Comic Reviews #1: Superman: Secret Origins

Cover of Superman: Secret Origin Deluxe Edition Hardcover (December 2010) Art by Gary Frank.

Cover of Superman: Secret Origin Deluxe Edition Hardcover (December 2010) Art by Gary Frank.

Joey Templin, Staff Writer

Welcome to a new review show on comic books. For my first review, I decided to go with my favorite comic of all time, so far, Superman: Secret Origins. This book is written by Geoff Johns with art by Gary Frank, who have worked on other book such as Batman: Earth One, Superman: Brainiac, New 52 Shazam, and so many more. I think what I like most about this book is the storytelling because Geoff Johns takes a story that would probably take two books to complete but finishes it in one.


Gary Frank does a great job in showing the characters emotions. Gary Frank even decided he wanted to make Superman look like Christopher Reeve, one of the greatest portrayals of Superman on film.


The book begins with a young Clark Kent at 13 years old getting used to his powers. After his adoptive parents make him a suit out of the blanket they found him, he goes out fighting crime and saving people as “Superboy”. Meanwhile, a young Lex Luthor runs away from home and finds a fragment of a green rock, later to be named “Kryptonite”. Years later, Clark Kent now a grown adult moves to Metropolis, only to find it to be a crime ridden city. He also finds out Lex Luthor is now a millionaire and runs a science company that helps improve people’s lives via Lex choosing a person.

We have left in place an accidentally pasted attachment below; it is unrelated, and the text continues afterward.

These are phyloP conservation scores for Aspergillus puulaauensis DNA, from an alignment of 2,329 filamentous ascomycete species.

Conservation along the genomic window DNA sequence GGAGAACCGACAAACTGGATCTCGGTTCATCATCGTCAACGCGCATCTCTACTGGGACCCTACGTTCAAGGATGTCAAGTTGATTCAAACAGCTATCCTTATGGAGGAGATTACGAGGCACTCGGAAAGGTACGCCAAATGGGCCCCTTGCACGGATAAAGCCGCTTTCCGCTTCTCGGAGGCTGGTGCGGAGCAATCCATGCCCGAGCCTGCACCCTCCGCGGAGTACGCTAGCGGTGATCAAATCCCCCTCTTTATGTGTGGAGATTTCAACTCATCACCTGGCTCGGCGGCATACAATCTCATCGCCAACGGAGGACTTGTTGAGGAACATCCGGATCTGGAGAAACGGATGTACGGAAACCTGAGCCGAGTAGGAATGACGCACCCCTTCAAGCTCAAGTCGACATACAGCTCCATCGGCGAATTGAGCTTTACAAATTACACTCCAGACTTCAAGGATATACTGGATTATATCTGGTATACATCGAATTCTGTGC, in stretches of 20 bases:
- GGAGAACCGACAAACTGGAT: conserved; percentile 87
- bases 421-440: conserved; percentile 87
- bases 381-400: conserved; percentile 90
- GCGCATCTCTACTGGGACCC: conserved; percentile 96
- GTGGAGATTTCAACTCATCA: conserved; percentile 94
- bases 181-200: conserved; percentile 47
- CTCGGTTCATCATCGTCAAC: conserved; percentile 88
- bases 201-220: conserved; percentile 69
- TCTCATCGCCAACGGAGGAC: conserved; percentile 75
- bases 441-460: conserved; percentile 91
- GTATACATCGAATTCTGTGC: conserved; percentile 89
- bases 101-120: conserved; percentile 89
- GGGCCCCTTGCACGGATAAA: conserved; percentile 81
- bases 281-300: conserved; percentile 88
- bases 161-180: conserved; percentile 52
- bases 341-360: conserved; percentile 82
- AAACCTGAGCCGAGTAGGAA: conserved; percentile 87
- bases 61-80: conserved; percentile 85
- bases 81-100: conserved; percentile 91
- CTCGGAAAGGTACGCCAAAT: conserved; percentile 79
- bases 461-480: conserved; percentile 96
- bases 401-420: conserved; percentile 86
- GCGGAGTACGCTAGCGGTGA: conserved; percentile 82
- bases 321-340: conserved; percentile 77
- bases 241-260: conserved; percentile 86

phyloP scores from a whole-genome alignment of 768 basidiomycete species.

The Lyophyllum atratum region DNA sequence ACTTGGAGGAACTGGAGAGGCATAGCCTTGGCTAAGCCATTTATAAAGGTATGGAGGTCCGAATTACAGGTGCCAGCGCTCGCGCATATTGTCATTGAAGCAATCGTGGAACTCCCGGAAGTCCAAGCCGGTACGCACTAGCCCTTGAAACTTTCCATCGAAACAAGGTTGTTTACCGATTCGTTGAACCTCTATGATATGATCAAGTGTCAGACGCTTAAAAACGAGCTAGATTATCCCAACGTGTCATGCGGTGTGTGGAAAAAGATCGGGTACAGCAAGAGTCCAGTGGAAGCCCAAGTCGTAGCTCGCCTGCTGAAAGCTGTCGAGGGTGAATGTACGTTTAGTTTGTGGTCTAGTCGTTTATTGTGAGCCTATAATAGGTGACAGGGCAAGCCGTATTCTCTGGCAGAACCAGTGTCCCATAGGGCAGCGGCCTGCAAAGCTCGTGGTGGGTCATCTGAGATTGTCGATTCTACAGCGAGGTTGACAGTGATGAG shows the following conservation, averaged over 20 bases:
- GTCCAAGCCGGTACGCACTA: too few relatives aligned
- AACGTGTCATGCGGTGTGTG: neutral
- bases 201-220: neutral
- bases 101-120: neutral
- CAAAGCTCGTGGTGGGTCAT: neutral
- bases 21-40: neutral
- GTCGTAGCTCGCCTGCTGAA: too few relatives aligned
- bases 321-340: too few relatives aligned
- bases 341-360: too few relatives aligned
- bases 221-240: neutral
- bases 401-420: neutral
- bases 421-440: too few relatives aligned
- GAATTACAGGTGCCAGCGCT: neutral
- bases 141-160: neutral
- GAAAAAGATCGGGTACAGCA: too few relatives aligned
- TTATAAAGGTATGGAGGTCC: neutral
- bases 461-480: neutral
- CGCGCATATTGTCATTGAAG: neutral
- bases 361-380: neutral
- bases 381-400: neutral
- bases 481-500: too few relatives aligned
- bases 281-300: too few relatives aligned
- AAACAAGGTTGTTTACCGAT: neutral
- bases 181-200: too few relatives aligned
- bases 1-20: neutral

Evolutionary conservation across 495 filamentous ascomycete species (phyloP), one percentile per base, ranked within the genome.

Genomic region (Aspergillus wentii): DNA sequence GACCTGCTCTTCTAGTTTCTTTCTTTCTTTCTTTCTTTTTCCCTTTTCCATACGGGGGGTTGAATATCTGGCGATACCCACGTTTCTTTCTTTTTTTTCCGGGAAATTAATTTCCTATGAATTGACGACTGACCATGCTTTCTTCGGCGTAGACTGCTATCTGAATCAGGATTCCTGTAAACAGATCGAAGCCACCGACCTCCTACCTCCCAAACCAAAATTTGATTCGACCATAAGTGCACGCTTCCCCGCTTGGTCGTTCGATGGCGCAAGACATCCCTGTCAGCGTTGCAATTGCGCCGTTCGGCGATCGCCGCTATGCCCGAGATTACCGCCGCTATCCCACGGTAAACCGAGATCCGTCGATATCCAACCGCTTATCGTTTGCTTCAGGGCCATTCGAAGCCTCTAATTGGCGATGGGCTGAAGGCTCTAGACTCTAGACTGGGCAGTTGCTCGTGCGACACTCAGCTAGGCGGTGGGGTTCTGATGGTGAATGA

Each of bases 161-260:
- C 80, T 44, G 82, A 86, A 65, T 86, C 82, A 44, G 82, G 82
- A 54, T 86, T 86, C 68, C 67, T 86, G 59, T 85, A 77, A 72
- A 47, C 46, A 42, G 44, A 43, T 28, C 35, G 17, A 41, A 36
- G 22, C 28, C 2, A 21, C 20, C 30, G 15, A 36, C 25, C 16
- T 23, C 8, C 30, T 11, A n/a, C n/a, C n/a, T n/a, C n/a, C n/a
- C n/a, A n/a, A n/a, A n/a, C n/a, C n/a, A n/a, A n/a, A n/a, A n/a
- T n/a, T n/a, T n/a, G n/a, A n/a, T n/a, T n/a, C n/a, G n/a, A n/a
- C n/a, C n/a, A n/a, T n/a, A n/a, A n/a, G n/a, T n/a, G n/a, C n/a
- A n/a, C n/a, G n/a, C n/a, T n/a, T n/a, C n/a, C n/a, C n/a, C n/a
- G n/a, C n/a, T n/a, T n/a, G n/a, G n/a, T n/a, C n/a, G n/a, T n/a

After Clark Kent gets a job at the Daily Planet him and Lois Lane go to A Lexcorp press conference. Lois sneaks in because Daily Planet staff are not allowed in. After Lois falls off a building, Clark decides to unveil his identity of Superman, only to find out nobody can trust him. Slowly over the course of the book, people come to trust Superman after he stops Rudy Jones who became a parasite after eating a donut he dropped in the path of chemicals. At the end of the book, Superman defeats a soldier named John Corben who has a kryptonite heart in a surgery by Lex Luthor. By the time Superman defeats him, everyone begins to trust him because the soldier was harming civilians.


By the end of the book, I feel like it is trying to convey a theme of It may take a while to be trusted, but when you are it is worth the wait. If you want to start reading any Superman comic, or even comics in general, I recommend starting with this book.